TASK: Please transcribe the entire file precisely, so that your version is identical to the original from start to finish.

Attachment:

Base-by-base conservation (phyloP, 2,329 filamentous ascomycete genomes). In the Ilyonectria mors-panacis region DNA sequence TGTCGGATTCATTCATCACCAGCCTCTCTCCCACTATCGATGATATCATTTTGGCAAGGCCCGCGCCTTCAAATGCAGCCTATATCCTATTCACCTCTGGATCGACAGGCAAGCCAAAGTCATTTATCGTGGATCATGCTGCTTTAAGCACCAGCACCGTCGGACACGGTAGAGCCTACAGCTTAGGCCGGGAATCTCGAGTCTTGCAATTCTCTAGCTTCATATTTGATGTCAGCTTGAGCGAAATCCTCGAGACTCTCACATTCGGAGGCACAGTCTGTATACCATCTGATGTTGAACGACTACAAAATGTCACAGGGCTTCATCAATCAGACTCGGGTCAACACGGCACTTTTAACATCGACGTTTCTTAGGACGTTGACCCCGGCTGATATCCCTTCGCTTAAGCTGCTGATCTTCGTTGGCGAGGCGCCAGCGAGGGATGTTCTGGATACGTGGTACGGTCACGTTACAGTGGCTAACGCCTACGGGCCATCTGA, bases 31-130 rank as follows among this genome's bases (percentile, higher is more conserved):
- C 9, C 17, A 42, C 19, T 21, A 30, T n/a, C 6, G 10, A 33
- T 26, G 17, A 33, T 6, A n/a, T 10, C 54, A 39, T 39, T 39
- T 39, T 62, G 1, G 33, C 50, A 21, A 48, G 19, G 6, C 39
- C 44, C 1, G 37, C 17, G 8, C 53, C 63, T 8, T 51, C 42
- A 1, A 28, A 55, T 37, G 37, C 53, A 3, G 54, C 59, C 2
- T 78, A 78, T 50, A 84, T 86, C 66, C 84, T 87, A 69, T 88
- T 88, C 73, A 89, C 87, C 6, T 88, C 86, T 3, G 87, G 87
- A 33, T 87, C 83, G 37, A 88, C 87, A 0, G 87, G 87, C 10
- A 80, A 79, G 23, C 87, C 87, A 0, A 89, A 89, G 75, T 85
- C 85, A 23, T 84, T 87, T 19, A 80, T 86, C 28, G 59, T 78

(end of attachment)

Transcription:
Base-by-base conservation (phyloP, 2,329 filamentous ascomycete genomes). In the Ilyonectria mors-panacis region DNA sequence TGTCGGATTCATTCATCACCAGCCTCTCTCCCACTATCGATGATATCATTTTGGCAAGGCCCGCGCCTTCAAATGCAGCCTATATCCTATTCACCTCTGGATCGACAGGCAAGCCAAAGTCATTTATCGTGGATCATGCTGCTTTAAGCACCAGCACCGTCGGACACGGTAGAGCCTACAGCTTAGGCCGGGAATCTCGAGTCTTGCAATTCTCTAGCTTCATATTTGATGTCAGCTTGAGCGAAATCCTCGAGACTCTCACATTCGGAGGCACAGTCTGTATACCATCTGATGTTGAACGACTACAAAATGTCACAGGGCTTCATCAATCAGACTCGGGTCAACACGGCACTTTTAACATCGACGTTTCTTAGGACGTTGACCCCGGCTGATATCCCTTCGCTTAAGCTGCTGATCTTCGTTGGCGAGGCGCCAGCGAGGGATGTTCTGGATACGTGGTACGGTCACGTTACAGTGGCTAACGCCTACGGGCCATCTGA, bases 31-130 rank as follows among this genome's bases (percentile, higher is more conserved):
- C 9, C 17, A 42, C 19, T 21, A 30, T n/a, C 6, G 10, A 33
- T 26, G 17, A 33, T 6, A n/a, T 10, C 54, A 39, T 39, T 39
- T 39, T 62, G 1, G 33, C 50, A 21, A 48, G 19, G 6, C 39
- C 44, C 1, G 37, C 17, G 8, C 53, C 63, T 8, T 51, C 42
- A 1, A 28, A 55, T 37, G 37, C 53, A 3, G 54, C 59, C 2
- T 78, A 78, T 50, A 84, T 86, C 66, C 84, T 87, A 69, T 88
- T 88, C 73, A 89, C 87, C 6, T 88, C 86, T 3, G 87, G 87
- A 33, T 87, C 83, G 37, A 88, C 87, A 0, G 87, G 87, C 10
- A 80, A 79, G 23, C 87, C 87, A 0, A 89, A 89, G 75, T 85
- C 85, A 23, T 84, T 87, T 19, A 80, T 86, C 28, G 59, T 78